Book cover of Ender's Game

Why did I love this book?

While the premise of Ender’s Game may sound or feel familiar to the title I previously mentioned, the books are markedly different from one another. 

In Ender’s Game, Andrew “Ender” Wiggin is recruited by Colonel Graff to participate in a militaristic simulation amid a sweeping war. He and his fellow recruits are put through intense training, which includes engaging in a highly-competitive, zero-gravity game.

What’s so brilliant about this influential book is that it tackles a myriad of coming-of-age themes set against impossible stakes. My favorite authors do this so well, and I count Orson Scott Card among the very best. As the reader, you’ll never feel as if Card doesn’t have a handle on the plot—he’s in complete control.

It’s also one of only a handful of books where I cried at the close. You’d be hard-pressed to find a more definitive book in my favorite sub-genre.

By Orson Scott Card,

Why should I read it?

12 authors picked Ender's Game as one of their favorite books, and they share why you should read it.

What is this book about?

Orson Scott Card's science fiction classic Ender's Game is the winner of the 1985 Nebula Award for Best Novel and the 1986 Hugo Award for Best Novel.

In order to develop a secure defense against a hostile alien race's next attack, government agencies breed child geniuses and train them as soldiers. A brilliant young boy, Andrew "Ender" Wiggin lives with his kind but distant parents, his sadistic brother Peter, and the person he loves more than anyone else, his sister Valentine. Peter and Valentine were candidates for the soldier-training program but didn't make the cut―young Ender is the Wiggin drafted…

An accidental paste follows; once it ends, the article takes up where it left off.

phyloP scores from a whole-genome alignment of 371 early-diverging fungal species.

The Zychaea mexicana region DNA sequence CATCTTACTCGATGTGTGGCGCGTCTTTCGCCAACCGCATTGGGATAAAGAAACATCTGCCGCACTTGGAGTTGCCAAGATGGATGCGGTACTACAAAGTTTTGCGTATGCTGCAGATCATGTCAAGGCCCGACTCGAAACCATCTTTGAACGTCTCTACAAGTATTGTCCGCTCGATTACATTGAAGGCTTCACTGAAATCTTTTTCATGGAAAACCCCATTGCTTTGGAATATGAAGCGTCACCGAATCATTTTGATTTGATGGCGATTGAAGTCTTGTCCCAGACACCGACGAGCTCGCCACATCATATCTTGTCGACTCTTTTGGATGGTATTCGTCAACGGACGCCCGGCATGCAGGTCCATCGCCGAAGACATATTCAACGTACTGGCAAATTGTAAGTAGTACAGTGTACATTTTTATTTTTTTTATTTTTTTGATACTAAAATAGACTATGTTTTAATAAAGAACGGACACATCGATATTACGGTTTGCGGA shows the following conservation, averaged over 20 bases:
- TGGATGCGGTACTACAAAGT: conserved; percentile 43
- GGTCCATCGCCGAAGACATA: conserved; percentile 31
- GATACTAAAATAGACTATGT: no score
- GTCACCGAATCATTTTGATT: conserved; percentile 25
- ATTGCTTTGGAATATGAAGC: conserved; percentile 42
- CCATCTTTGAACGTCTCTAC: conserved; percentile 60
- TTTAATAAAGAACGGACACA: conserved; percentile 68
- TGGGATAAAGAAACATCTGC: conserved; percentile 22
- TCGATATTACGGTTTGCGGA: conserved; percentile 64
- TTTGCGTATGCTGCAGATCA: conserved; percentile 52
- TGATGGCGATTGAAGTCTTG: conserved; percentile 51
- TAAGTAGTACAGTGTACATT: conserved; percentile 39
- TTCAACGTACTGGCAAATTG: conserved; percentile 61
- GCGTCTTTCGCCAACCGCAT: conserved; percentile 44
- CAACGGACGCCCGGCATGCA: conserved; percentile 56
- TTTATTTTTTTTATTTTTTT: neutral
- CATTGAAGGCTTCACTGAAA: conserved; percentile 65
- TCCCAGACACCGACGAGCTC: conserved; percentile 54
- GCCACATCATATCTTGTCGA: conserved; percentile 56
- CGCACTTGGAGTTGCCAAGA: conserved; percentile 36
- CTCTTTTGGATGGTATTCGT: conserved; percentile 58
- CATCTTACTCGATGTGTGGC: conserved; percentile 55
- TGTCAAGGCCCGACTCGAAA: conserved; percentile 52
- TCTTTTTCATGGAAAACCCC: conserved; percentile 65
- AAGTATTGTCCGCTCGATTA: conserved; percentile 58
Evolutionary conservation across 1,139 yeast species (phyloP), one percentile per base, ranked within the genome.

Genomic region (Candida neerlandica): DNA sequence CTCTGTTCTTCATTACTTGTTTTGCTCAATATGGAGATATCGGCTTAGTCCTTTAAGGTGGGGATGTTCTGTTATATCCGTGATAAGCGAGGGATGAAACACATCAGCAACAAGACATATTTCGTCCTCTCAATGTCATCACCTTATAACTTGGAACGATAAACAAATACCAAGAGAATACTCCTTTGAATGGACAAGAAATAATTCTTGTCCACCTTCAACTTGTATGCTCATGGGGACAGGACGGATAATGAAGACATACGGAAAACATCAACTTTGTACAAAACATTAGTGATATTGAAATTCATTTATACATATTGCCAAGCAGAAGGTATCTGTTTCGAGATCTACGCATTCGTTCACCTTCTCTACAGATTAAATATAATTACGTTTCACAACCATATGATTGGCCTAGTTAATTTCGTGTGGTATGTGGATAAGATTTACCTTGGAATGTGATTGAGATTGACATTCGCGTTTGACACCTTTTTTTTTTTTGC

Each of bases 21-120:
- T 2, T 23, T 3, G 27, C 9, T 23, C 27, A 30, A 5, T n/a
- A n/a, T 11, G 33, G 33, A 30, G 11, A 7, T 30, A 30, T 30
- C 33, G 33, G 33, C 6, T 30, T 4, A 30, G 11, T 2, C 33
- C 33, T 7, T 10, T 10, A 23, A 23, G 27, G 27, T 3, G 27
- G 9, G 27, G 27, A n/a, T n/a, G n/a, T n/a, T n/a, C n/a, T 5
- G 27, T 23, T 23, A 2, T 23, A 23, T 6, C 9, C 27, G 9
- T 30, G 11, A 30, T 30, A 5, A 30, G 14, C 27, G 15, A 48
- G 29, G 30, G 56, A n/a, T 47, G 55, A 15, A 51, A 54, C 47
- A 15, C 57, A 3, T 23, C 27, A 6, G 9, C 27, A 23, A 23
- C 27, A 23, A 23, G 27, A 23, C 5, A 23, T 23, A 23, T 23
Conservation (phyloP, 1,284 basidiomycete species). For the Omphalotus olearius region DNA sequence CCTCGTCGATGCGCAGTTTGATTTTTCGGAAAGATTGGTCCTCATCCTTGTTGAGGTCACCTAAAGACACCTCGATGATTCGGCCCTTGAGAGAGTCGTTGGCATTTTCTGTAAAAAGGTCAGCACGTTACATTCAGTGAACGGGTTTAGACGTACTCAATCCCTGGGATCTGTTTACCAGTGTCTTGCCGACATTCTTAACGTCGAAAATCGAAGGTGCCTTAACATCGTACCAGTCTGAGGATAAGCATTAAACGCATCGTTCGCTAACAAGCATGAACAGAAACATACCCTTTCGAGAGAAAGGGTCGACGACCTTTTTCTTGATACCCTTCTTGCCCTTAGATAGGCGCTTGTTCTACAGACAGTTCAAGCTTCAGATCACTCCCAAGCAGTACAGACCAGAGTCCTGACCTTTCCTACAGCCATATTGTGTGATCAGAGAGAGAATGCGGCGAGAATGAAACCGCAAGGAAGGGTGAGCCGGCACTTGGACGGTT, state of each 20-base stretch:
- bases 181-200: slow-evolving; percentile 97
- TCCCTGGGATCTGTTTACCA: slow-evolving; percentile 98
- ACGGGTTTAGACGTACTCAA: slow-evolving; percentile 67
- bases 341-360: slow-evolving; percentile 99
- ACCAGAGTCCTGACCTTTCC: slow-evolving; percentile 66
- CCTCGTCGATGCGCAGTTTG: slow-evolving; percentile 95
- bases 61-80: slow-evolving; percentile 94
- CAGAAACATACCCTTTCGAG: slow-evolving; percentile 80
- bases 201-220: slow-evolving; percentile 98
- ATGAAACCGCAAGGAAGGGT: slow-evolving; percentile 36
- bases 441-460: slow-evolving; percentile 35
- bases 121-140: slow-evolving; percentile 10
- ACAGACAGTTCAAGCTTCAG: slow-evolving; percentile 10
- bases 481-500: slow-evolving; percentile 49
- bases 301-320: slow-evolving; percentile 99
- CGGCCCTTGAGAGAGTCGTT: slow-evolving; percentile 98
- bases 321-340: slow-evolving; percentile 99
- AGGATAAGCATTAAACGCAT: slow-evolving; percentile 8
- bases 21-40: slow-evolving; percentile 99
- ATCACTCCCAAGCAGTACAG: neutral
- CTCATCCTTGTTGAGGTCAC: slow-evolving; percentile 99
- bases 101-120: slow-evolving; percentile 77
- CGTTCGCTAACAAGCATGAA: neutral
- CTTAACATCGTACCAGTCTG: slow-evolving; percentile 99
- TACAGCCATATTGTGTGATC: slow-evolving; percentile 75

Looking for Alaska

By John Green,

Book cover of Looking for Alaska

Why did I love this book?

John Green’s perennial bestseller is at once hilarious, engaging, and tragic. It’s the kind of unputdownable book that changes and affects you immediately.

I only recently read LFA because the Hulu show by the creators of “The OC” really impressed me. While I do wish I’d read the book prior to watching the adaptation, it was very interesting diving into the book and experiencing the narrative through the lens of the TV show’s cast and creative additions.

That said, I would highly recommend reading before viewing the show. The expert pacing, hilarious dialogue, and wonderful prose make this one very engrossing read.

There’s a reason many writers—myself included—cite this book as heavily influential.

By John Green,

Why should I read it?

6 authors picked Looking for Alaska as one of their favorite books, and they share why you should read it.

What is this book about?

The award-winning, genre-defining debut from John Green, the #1 bestselling author of The Anthropocene Reviewed and The Fault in Our Stars

Winner of the Michael L. Printz Award • A Los Angeles Times Book Prize Finalist • A New York Times Bestseller • A USA Today Bestseller • NPR’s Top Ten Best-Ever Teen Novels • TIME magazine’s 100 Best Young Adult Novels of All Time • A PBS Great American Read Selection • Millions of copies sold!

First drink. First prank. First friend. First love.

Last words.

Miles Halter is fascinated by famous last words—and tired of his safe life…